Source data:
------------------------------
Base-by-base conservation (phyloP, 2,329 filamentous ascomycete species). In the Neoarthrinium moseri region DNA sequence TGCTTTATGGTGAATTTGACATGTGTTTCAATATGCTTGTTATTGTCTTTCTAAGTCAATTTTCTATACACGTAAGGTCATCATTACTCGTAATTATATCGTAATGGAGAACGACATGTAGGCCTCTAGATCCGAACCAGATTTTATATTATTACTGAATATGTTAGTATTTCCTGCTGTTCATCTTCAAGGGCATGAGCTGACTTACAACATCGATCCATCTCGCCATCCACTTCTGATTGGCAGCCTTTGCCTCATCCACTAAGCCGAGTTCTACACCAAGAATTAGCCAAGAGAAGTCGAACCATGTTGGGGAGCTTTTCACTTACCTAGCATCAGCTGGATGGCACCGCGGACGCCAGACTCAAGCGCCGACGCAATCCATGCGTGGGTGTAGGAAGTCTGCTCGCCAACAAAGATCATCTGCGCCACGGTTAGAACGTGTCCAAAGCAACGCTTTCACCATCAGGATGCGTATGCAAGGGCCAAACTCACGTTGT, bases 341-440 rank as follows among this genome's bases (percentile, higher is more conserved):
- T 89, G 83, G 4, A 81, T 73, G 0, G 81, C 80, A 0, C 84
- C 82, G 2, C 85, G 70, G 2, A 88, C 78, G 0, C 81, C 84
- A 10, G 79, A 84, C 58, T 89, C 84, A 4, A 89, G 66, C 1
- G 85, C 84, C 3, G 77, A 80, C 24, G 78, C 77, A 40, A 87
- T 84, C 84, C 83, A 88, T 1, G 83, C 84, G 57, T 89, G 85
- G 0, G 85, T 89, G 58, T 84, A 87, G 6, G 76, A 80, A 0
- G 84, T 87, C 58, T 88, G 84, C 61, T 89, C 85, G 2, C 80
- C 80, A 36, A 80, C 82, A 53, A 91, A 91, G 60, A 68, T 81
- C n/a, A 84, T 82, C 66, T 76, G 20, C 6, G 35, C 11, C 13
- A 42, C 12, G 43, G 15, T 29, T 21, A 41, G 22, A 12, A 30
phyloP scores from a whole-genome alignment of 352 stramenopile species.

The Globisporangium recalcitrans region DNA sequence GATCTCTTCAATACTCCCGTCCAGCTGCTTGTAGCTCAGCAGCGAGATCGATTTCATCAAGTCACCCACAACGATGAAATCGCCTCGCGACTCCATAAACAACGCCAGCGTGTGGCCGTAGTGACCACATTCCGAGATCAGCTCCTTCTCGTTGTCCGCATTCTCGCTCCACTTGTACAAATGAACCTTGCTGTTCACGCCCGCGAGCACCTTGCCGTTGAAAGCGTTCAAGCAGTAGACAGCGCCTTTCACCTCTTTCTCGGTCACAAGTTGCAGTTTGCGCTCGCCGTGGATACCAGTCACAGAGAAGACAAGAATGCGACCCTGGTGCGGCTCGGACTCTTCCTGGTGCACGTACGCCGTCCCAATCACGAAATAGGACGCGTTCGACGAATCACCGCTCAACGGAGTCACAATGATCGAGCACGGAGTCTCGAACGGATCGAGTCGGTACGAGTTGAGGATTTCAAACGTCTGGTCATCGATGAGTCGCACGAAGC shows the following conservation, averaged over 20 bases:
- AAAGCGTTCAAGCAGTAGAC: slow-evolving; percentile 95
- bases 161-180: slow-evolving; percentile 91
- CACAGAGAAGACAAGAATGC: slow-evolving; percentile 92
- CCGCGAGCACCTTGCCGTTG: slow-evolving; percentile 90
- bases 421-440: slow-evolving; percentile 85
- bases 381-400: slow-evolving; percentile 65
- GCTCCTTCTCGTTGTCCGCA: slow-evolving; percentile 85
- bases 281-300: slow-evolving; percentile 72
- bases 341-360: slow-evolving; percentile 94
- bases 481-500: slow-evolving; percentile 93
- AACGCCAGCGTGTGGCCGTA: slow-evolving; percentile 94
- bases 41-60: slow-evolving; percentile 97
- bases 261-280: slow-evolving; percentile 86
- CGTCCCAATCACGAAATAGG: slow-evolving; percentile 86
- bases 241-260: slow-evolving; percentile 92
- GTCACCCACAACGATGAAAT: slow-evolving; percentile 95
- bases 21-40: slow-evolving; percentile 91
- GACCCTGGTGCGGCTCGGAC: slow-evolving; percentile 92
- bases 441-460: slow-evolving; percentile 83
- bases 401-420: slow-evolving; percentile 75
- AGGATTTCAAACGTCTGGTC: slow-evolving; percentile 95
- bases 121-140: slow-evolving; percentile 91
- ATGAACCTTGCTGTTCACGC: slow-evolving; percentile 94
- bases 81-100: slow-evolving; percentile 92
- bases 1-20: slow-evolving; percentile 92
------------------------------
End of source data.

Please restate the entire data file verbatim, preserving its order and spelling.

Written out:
Base-by-base conservation (phyloP, 2,329 filamentous ascomycete species). In the Neoarthrinium moseri region DNA sequence TGCTTTATGGTGAATTTGACATGTGTTTCAATATGCTTGTTATTGTCTTTCTAAGTCAATTTTCTATACACGTAAGGTCATCATTACTCGTAATTATATCGTAATGGAGAACGACATGTAGGCCTCTAGATCCGAACCAGATTTTATATTATTACTGAATATGTTAGTATTTCCTGCTGTTCATCTTCAAGGGCATGAGCTGACTTACAACATCGATCCATCTCGCCATCCACTTCTGATTGGCAGCCTTTGCCTCATCCACTAAGCCGAGTTCTACACCAAGAATTAGCCAAGAGAAGTCGAACCATGTTGGGGAGCTTTTCACTTACCTAGCATCAGCTGGATGGCACCGCGGACGCCAGACTCAAGCGCCGACGCAATCCATGCGTGGGTGTAGGAAGTCTGCTCGCCAACAAAGATCATCTGCGCCACGGTTAGAACGTGTCCAAAGCAACGCTTTCACCATCAGGATGCGTATGCAAGGGCCAAACTCACGTTGT, bases 341-440 rank as follows among this genome's bases (percentile, higher is more conserved):
- T 89, G 83, G 4, A 81, T 73, G 0, G 81, C 80, A 0, C 84
- C 82, G 2, C 85, G 70, G 2, A 88, C 78, G 0, C 81, C 84
- A 10, G 79, A 84, C 58, T 89, C 84, A 4, A 89, G 66, C 1
- G 85, C 84, C 3, G 77, A 80, C 24, G 78, C 77, A 40, A 87
- T 84, C 84, C 83, A 88, T 1, G 83, C 84, G 57, T 89, G 85
- G 0, G 85, T 89, G 58, T 84, A 87, G 6, G 76, A 80, A 0
- G 84, T 87, C 58, T 88, G 84, C 61, T 89, C 85, G 2, C 80
- C 80, A 36, A 80, C 82, A 53, A 91, A 91, G 60, A 68, T 81
- C n/a, A 84, T 82, C 66, T 76, G 20, C 6, G 35, C 11, C 13
- A 42, C 12, G 43, G 15, T 29, T 21, A 41, G 22, A 12, A 30
phyloP scores from a whole-genome alignment of 352 stramenopile species.

The Globisporangium recalcitrans region DNA sequence GATCTCTTCAATACTCCCGTCCAGCTGCTTGTAGCTCAGCAGCGAGATCGATTTCATCAAGTCACCCACAACGATGAAATCGCCTCGCGACTCCATAAACAACGCCAGCGTGTGGCCGTAGTGACCACATTCCGAGATCAGCTCCTTCTCGTTGTCCGCATTCTCGCTCCACTTGTACAAATGAACCTTGCTGTTCACGCCCGCGAGCACCTTGCCGTTGAAAGCGTTCAAGCAGTAGACAGCGCCTTTCACCTCTTTCTCGGTCACAAGTTGCAGTTTGCGCTCGCCGTGGATACCAGTCACAGAGAAGACAAGAATGCGACCCTGGTGCGGCTCGGACTCTTCCTGGTGCACGTACGCCGTCCCAATCACGAAATAGGACGCGTTCGACGAATCACCGCTCAACGGAGTCACAATGATCGAGCACGGAGTCTCGAACGGATCGAGTCGGTACGAGTTGAGGATTTCAAACGTCTGGTCATCGATGAGTCGCACGAAGC shows the following conservation, averaged over 20 bases:
- AAAGCGTTCAAGCAGTAGAC: slow-evolving; percentile 95
- bases 161-180: slow-evolving; percentile 91
- CACAGAGAAGACAAGAATGC: slow-evolving; percentile 92
- CCGCGAGCACCTTGCCGTTG: slow-evolving; percentile 90
- bases 421-440: slow-evolving; percentile 85
- bases 381-400: slow-evolving; percentile 65
- GCTCCTTCTCGTTGTCCGCA: slow-evolving; percentile 85
- bases 281-300: slow-evolving; percentile 72
- bases 341-360: slow-evolving; percentile 94
- bases 481-500: slow-evolving; percentile 93
- AACGCCAGCGTGTGGCCGTA: slow-evolving; percentile 94
- bases 41-60: slow-evolving; percentile 97
- bases 261-280: slow-evolving; percentile 86
- CGTCCCAATCACGAAATAGG: slow-evolving; percentile 86
- bases 241-260: slow-evolving; percentile 92
- GTCACCCACAACGATGAAAT: slow-evolving; percentile 95
- bases 21-40: slow-evolving; percentile 91
- GACCCTGGTGCGGCTCGGAC: slow-evolving; percentile 92
- bases 441-460: slow-evolving; percentile 83
- bases 401-420: slow-evolving; percentile 75
- AGGATTTCAAACGTCTGGTC: slow-evolving; percentile 95
- bases 121-140: slow-evolving; percentile 91
- ATGAACCTTGCTGTTCACGC: slow-evolving; percentile 94
- bases 81-100: slow-evolving; percentile 92
- bases 1-20: slow-evolving; percentile 92